While Angelina Jolie's health has often been the focal point of tabloid tongue-clucking, the superficial stories have never delved into how her mother Marcheline Bertrand fought cancer for almost a decade and died at 56. Or the fact that she has wondered about her own risk of the disease. But Angelina's moving op-ed in The New York Times entitled "My Medical Choice" is a game-changer.
The famous mother of six has revealed that she is a carrier of the "faulty"/mutant gene, BRCA1, which significantly increases a woman's risk of developing breast cancer and ovarian cancer. And as a result, she chose to have a double mastectomy, which she managed to keep a secret -- until now.
And why now?
Because the actress-turned-director says she hopes other women can benefit from her experience. She says that while "cancer is still a word that strikes fear into people’s hearts," she hopes her story reminds us that we're NOT powerless. She wants women to know that through a blood test, they can find out if they're "highly susceptible to breast and ovarian cancer, and then take action."
Angelina then goes on to explain what action she's taken ... How the whole process began on February 2, with "a procedure known as a 'nipple delay,' which rules out disease in the breast ducts behind the nipple, draws extra blood flow to the area, and increases the chance of saving the nipple." Then, how two weeks later, she had the major surgery, where the breast tissue is removed and temporary fillers are put in place. She shares:
You wake up with drain tubes and expanders in your breasts. It does feel like a scene out of a science-fiction film. But days after surgery, you can be back to a normal life.
Nine weeks after that, the final surgery was completed with the reconstruction of the breasts with an implant. She reassures, "There have been many advances in this procedure in the last few years, and the results can be beautiful."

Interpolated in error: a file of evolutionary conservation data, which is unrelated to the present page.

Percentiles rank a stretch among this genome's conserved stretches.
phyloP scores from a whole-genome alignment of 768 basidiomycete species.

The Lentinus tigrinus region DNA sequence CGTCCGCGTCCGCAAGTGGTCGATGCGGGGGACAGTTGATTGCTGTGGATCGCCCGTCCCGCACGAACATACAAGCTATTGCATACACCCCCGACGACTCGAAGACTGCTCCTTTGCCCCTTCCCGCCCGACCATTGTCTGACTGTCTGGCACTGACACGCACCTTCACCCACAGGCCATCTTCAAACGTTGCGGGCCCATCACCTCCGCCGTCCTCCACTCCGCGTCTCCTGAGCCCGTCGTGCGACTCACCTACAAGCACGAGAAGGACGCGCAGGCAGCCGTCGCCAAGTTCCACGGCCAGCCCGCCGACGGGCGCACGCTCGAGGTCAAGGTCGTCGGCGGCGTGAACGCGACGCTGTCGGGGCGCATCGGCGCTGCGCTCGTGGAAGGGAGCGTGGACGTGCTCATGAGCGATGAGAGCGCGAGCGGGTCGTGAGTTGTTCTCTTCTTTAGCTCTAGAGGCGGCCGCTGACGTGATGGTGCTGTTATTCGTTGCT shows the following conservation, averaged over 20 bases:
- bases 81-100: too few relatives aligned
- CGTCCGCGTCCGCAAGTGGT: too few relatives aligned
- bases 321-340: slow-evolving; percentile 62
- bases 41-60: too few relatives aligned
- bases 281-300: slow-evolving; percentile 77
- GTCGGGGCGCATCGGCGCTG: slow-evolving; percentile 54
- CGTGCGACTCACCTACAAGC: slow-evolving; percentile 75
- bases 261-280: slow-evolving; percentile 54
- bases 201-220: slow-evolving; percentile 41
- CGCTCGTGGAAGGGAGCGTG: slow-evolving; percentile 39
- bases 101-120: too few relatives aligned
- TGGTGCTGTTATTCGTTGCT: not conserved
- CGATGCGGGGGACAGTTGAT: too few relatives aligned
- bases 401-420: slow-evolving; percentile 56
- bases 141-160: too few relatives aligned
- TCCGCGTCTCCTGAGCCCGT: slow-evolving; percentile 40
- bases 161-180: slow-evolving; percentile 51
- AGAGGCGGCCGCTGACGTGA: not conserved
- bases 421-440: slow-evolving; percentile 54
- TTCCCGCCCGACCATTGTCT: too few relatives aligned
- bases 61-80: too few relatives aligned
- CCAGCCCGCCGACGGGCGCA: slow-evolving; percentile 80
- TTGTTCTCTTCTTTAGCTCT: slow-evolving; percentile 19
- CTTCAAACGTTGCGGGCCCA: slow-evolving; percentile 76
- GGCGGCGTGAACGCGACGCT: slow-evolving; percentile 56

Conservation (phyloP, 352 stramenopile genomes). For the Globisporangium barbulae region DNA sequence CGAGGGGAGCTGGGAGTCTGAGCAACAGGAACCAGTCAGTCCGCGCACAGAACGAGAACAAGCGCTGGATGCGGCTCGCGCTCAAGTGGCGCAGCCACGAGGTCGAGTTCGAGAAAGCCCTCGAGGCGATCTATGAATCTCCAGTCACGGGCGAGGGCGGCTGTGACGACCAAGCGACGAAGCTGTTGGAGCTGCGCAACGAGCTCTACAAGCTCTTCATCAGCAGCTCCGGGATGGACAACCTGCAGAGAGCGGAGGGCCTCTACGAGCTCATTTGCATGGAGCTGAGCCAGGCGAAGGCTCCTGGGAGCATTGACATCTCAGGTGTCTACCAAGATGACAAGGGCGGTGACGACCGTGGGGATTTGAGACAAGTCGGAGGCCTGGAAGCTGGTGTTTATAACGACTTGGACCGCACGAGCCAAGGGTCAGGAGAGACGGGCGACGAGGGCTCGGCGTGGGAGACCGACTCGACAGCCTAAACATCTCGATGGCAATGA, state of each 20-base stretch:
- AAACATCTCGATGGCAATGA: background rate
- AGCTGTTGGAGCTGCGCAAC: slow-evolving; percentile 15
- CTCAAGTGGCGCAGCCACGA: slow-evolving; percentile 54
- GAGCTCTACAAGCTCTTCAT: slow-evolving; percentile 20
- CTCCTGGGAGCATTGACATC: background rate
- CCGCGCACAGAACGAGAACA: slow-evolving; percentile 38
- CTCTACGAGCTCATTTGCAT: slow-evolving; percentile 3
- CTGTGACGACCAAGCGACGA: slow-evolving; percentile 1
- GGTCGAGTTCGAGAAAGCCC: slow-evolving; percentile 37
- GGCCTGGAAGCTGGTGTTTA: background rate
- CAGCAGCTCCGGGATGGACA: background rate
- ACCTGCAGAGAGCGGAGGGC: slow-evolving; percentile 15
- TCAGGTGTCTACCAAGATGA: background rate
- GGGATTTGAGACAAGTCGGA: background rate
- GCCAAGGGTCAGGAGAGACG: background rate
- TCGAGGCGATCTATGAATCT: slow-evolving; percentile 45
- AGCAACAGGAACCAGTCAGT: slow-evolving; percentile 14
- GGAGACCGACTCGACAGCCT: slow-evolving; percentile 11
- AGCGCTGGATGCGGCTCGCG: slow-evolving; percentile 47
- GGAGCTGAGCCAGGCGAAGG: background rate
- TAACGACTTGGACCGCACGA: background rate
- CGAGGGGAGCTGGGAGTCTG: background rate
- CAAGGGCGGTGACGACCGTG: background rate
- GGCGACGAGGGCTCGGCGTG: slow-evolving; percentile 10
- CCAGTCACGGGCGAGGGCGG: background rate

So, piece of cake, right? No way. Angelina openly admits that her decision wasn't an easy one, but it's one she's "very happy" to have made. Especially because now, her chances of getting breast cancer have gone from 87 percent to under 5. She says, "I can tell my children that they don’t need to fear they will lose me to breast cancer." Talk about being empowered, being brave, and being an inspiration.
We've always had reason to admire Angelina Jolie. She's always put herself out there, made no apologies for who she is or how she wants to live her life, but this latest move is on a whole new level. Thanks to her candor, there's no doubt: More women will be inspired to know more about where they stand, to be proactive, and to feel even more empowered to make a bold move, if necessary, to minimize their risk. And for that reason alone, Angelina deserves a standing ovation.
What's your reaction to Angelina's news? Have you been tested for your genetic risk of breast and ovarian cancer?
Image via Georges Biard/Wikimedia